The Slatest

A Dispatch From the Supreme Court, Where Scalia’s Absence Looms Large

The Supreme Court courtroom following Justice Antonin Scalia’s death. His spot on the bench is adorned with black memorial draping.

The Curator’s Office of the United States Supreme Court

The eight justices of the United States Supreme Court looked appropriately somber as they took the bench on Monday morning—the court’s first sitting since the death of Justice Antonin Scalia on Feb. 13. Typically, the justices emerge in trios from behind the red curtain as they amble to their seats: Three from the left, three from the right, and three from the center. But only Chief Justice John Roberts and Justice Anthony Kennedy walked out from the center on Monday. Scalia’s seat remained empty, a traditional memorial draping of black wool crepe hung over his chair and spot on the bench. Similar draping adorned the courtroom doors.

Roberts memorialized Scalia stoically while the other justices gazed out, impassive. He read a short biography, detailing the highlights of Scalia’s life and career. It was peppered with classic Roberts-isms: The chief noted that Scalia only argued one case at the Supreme Court, which he won, “establishing a perfect record before the court.” He reported that Scalia penned 292 majority opinions during his nearly three decades on the bench, then paused. “He was also known, on occasion, to dissent.” The audience laughed. (Scalia’s ferocious, cuttingly witty dissents are legendary among lawyers and laypeople alike.)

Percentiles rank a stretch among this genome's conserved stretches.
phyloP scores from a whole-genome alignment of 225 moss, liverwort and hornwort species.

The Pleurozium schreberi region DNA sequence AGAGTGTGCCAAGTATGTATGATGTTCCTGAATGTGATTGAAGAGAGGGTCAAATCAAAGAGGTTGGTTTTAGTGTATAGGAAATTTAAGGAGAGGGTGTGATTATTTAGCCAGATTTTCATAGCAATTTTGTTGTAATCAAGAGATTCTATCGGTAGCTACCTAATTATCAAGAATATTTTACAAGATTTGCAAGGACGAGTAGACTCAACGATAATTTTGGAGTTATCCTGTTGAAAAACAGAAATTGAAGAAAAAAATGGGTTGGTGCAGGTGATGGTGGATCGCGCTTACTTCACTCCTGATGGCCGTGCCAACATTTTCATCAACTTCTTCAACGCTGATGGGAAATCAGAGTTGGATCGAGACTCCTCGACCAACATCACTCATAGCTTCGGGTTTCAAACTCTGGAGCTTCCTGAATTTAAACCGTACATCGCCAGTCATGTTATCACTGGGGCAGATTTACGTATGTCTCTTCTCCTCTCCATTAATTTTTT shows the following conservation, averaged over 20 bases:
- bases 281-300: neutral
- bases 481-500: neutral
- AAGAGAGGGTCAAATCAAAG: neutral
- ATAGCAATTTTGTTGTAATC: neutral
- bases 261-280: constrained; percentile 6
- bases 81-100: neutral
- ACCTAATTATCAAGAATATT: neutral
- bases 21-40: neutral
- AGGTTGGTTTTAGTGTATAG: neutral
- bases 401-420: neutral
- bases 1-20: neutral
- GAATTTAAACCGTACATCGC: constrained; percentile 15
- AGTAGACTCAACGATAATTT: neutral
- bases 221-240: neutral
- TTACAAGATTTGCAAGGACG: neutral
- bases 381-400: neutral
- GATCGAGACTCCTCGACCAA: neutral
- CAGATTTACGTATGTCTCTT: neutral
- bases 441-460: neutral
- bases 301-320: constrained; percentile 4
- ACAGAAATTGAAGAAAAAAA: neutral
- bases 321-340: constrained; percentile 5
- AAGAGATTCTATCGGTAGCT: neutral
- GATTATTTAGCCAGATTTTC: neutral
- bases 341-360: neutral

The chief read most of his tribute directly off the page, only occasionally raising his eyes to address the spectators before him. When he finished, he put down his papers and looked out over the courtroom in a brief moment of silence. Justice Clarence Thomas leaned back in his chair, looking more alone than ever. Justice Stephen Breyer, Scalia’s frequent sparring partner, stole a glance toward Roberts—and the empty chair beside him. Justice Elena Kagan, Scalia’s hunting buddy, appeared stoic but sad, her lips pursed, her eyes downcast. Justice Ruth Bader Ginsburg, Scalia’s best friend on the bench, stared downward, hunched over as usual, looking all of her nearly 83 years.

Roberts looked down again, gathering his papers.  

“And now,” he said, “we turn to the business of the court.” 

See more of Slate’s coverage of Antonin Scalia.